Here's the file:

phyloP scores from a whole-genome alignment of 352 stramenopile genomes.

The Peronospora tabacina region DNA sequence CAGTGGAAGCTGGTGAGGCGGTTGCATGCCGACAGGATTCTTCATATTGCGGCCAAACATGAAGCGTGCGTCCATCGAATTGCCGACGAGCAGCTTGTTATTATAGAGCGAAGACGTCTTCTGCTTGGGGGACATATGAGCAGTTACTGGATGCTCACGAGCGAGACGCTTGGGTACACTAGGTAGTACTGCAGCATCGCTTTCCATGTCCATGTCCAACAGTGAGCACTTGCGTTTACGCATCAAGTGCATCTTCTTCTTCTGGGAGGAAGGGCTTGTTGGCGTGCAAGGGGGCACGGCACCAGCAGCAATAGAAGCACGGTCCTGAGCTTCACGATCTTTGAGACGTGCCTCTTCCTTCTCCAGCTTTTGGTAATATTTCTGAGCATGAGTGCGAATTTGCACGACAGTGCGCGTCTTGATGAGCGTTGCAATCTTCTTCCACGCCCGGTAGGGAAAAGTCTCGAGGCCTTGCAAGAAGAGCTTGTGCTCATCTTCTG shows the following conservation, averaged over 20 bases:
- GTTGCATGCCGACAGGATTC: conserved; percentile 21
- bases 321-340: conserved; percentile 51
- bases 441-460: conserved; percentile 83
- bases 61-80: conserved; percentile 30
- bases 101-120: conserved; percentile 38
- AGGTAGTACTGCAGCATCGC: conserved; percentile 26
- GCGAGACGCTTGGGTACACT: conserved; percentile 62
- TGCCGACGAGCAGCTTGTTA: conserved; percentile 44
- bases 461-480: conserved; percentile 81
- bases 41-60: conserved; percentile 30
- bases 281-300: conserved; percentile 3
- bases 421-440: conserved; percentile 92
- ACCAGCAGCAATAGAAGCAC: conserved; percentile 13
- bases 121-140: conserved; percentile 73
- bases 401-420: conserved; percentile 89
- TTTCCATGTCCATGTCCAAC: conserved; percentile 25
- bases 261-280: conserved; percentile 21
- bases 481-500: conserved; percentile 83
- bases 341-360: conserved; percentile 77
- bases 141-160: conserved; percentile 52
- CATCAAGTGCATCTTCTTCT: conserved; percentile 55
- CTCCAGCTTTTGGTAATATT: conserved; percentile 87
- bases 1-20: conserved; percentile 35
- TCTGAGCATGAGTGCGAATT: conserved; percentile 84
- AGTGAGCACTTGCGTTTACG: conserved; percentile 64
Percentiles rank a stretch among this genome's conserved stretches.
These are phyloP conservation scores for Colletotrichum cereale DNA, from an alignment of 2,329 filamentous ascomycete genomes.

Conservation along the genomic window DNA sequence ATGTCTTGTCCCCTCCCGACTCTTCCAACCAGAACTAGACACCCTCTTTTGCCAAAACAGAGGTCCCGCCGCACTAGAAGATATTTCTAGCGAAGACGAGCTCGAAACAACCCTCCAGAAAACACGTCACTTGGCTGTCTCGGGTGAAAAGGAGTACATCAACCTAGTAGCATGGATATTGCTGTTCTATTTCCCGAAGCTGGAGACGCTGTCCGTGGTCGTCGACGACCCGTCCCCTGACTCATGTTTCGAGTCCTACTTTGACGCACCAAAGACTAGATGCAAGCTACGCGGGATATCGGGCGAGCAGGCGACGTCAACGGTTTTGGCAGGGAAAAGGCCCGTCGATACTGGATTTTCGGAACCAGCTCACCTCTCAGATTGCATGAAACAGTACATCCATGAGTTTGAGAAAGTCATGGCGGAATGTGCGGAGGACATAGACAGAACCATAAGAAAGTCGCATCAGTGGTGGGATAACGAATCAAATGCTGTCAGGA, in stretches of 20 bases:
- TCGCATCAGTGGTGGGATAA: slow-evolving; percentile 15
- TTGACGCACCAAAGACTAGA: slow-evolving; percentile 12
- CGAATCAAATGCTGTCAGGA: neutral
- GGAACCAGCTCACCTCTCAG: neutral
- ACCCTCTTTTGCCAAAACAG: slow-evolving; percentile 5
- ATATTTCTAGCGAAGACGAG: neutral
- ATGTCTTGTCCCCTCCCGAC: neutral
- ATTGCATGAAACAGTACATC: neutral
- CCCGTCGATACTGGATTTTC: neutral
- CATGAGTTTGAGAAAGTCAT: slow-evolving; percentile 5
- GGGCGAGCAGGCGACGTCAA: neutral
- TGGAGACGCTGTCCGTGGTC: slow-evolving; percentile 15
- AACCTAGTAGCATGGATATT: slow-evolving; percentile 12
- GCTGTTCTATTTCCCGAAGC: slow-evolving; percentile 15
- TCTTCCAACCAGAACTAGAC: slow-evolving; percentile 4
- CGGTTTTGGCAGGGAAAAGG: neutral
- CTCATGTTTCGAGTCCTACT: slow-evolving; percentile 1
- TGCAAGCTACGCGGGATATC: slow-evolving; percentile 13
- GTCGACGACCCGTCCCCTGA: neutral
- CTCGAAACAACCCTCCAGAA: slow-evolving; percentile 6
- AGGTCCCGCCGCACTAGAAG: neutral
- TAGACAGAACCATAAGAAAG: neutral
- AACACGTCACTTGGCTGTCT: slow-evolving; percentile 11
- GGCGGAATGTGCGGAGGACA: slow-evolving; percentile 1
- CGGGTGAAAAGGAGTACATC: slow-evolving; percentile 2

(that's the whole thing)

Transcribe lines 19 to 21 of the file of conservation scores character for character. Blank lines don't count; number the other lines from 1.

- bases 261-280: conserved; percentile 21
- bases 481-500: conserved; percentile 83
- bases 341-360: conserved; percentile 77